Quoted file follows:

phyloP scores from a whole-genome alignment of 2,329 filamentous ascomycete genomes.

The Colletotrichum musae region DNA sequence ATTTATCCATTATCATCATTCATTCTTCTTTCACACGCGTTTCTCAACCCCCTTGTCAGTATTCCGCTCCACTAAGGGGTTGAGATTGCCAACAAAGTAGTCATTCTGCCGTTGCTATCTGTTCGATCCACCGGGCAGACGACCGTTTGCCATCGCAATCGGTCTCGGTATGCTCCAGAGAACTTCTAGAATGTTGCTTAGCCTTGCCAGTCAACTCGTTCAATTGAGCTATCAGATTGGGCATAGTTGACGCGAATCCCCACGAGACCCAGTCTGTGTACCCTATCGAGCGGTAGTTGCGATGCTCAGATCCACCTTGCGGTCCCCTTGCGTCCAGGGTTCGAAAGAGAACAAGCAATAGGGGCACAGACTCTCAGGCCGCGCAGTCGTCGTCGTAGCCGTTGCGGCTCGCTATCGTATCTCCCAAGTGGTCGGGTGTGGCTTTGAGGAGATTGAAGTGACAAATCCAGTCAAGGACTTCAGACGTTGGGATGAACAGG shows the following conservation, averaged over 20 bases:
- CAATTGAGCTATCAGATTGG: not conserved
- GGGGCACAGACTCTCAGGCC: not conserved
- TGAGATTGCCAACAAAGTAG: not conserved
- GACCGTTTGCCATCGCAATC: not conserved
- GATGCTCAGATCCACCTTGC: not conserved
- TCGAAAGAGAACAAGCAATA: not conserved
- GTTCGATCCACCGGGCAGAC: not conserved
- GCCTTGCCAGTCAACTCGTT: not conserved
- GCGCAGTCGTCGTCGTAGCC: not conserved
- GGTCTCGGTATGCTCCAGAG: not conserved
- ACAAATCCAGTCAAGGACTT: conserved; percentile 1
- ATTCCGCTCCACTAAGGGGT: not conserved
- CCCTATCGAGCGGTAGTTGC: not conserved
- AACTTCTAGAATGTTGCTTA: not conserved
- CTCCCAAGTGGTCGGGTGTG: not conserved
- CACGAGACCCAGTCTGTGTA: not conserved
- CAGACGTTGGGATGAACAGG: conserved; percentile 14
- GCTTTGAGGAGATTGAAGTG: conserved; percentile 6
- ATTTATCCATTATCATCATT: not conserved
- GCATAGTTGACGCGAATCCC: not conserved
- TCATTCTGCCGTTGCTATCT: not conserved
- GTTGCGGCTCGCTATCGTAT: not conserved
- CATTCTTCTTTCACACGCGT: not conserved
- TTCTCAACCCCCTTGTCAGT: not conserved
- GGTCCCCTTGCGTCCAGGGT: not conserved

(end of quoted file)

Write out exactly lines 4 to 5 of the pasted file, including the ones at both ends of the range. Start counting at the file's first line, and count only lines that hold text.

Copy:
- GGGGCACAGACTCTCAGGCC: not conserved
- TGAGATTGCCAACAAAGTAG: not conserved